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Discussion Starter #1
Hi! I have a 5gal, heated, filtered tank with 1 betta in it. He's happy and healthy but I'm not happy. For the last month, there has been green algea growing on some of the sides and decorations. Everyime I do a water change (50% once a week with gravel vacuuming) I clean all the sides and decoration to try to get it all away. When i finish cleaning the tank, everything is pretty like new but about 48hours later I can see the algea starting to grow again. It's green and filamentous, like hair...

What can I do to get rid of it?
 

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What kind of lighting/bulb do you have? How long do you leave the lights on per day? Eight hours of light is oftentimes the longest you should leave the lights on.

Also, is your tank in a place with direct sunlight? Sunlight will really make the algae grow like crazy!
 

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I have placed an order at my LFS for a nerite snail. I hope they can get me one. If not I will try to get one online. They are supposed to be good at eating most algae.
 

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I had some bits of algae growing on one of the driftwood pieces I got from my LFS and on the glass. I'd never had snails before but I got 3 nerites for my 20-gal tank to see if they would help with the algae. It was gone in 2 days! I'm sure the cories helped as well but, damn! Those things can eat (and poop)! :D They're pretty interesting creatures. My bettas were very interested in the strange, slow-moving things, but left them alone after a while.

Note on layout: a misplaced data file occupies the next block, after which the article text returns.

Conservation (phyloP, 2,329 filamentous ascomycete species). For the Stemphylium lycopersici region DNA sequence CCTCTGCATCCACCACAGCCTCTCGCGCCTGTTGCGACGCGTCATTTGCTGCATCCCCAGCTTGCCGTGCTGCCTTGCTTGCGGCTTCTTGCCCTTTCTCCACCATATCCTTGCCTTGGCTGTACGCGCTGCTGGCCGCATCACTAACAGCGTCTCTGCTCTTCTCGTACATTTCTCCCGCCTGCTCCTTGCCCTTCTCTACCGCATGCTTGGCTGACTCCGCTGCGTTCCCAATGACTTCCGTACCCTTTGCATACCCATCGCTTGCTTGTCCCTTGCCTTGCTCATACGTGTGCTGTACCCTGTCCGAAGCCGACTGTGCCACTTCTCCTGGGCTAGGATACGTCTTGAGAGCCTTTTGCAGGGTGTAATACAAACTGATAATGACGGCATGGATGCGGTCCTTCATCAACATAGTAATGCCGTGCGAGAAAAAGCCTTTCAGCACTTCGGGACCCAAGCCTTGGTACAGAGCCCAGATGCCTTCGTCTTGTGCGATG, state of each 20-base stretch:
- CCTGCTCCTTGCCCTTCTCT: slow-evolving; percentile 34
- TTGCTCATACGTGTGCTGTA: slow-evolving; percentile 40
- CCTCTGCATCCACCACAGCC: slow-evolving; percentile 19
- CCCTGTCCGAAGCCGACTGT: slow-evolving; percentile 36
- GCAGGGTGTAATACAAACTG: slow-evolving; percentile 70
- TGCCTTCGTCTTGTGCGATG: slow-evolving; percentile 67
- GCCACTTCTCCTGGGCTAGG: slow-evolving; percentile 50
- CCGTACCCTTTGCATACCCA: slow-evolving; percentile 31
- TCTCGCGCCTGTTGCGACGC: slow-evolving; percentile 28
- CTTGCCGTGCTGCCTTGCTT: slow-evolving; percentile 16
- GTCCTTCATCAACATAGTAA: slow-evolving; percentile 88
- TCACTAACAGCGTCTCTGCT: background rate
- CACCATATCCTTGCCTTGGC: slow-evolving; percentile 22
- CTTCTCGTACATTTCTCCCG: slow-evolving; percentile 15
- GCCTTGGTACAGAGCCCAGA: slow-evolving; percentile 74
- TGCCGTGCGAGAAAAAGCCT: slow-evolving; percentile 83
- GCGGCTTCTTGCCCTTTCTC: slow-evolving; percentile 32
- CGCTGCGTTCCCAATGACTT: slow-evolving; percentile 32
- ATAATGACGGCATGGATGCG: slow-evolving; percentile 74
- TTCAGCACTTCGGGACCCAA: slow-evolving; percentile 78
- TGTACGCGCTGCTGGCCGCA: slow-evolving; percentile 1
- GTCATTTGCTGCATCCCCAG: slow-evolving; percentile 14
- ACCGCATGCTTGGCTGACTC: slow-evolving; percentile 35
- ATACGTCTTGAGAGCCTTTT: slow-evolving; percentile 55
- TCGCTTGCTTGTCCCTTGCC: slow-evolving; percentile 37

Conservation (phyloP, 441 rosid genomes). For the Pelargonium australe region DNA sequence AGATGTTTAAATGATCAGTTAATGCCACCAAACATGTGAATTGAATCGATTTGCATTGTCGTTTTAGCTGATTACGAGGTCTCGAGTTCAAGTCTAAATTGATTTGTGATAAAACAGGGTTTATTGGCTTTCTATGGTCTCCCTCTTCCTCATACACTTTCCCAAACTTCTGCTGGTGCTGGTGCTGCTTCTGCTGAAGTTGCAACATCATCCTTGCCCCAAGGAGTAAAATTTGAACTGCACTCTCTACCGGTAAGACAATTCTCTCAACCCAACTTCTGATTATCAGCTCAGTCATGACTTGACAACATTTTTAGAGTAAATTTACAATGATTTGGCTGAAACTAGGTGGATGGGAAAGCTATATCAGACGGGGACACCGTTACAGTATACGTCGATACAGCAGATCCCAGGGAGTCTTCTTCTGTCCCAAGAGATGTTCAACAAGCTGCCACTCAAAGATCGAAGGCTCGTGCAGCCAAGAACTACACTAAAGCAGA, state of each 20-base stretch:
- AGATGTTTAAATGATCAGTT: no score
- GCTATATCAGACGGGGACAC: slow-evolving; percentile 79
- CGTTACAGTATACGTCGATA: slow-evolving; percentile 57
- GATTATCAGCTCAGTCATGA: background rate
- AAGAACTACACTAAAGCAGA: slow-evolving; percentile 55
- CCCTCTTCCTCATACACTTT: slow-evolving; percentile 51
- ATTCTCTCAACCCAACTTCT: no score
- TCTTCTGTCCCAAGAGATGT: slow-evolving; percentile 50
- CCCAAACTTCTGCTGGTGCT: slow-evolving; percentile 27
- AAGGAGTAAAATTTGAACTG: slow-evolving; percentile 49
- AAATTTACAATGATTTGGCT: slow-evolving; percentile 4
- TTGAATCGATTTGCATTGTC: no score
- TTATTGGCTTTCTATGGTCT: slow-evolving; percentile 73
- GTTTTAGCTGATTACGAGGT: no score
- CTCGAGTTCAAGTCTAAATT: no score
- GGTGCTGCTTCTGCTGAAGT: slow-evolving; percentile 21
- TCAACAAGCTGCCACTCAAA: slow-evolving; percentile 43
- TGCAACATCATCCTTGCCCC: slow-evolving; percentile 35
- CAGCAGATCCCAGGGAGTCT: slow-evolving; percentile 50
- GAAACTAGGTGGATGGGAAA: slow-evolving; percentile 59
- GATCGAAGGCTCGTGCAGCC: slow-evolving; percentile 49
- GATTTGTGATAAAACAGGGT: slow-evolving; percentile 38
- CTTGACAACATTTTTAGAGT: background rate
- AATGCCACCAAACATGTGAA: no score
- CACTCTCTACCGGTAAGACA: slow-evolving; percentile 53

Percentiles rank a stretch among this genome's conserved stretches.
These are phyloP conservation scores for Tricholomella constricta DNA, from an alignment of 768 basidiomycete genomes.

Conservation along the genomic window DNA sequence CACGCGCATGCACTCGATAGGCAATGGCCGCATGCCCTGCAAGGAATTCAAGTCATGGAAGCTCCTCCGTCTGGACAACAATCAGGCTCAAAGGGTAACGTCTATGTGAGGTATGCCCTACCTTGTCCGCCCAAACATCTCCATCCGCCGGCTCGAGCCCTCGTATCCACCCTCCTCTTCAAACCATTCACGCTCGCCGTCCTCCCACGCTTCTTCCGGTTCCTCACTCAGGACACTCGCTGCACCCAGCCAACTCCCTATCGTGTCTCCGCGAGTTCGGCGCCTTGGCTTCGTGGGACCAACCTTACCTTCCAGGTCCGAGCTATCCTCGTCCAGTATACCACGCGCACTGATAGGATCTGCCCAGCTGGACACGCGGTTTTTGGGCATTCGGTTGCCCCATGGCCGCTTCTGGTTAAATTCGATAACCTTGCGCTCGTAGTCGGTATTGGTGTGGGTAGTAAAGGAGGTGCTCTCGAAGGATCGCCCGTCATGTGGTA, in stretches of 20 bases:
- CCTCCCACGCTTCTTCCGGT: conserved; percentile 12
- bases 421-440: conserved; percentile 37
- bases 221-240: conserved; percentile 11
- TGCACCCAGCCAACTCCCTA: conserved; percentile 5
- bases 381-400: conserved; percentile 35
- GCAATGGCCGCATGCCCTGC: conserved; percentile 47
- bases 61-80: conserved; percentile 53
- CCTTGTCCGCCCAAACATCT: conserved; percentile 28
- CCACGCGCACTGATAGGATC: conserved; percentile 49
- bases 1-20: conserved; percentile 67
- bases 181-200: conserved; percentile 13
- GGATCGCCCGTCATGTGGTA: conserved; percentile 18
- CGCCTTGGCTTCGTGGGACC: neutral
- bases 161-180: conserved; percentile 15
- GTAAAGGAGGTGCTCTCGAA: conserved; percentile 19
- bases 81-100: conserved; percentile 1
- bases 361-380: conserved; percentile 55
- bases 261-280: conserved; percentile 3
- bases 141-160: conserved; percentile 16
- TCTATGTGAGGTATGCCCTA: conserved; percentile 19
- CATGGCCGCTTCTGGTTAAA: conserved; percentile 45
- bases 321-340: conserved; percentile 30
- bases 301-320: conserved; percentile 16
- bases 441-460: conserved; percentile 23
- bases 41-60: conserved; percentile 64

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Discussion Starter #5
I leave the light on for about 10 hours everyday and it,s not in direct sunlight because the tank is in my room in the basement. So maybe I shouldn't let the light on the long during the day?

And nerite snails? Are they big? Can I get 1 for my 5 gallon? And if I get a snail, how do I take care of it? I've never had one, do I need to feed it or does it feed on algea? Will I need to change the water more often?
 

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If it's growing that quickly then it is probably cyanobacteria rather than algae. You probably have a large amount of phosphates in your water.

I recommend turning off the light PERMANENTLY for a few days, see what happens. The best way to get rid of cyanobacteria is to starve it. Also do more frequent water changes.
 

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I'm assuming you have hair algae, 'cause you said it looked like hair, good guess I would say. Heh, anyways reducing the photoperiod will help but not get rid of the hair algae.

What I'd suggest is carry out more water changes, hair algae thrive when there's high levels of nitrAtes, try to avoid overfeeding, meaning make sure your Betta eats all the food you give him, uneaten food will contribute to poor water condition and also higher nitrAte levels.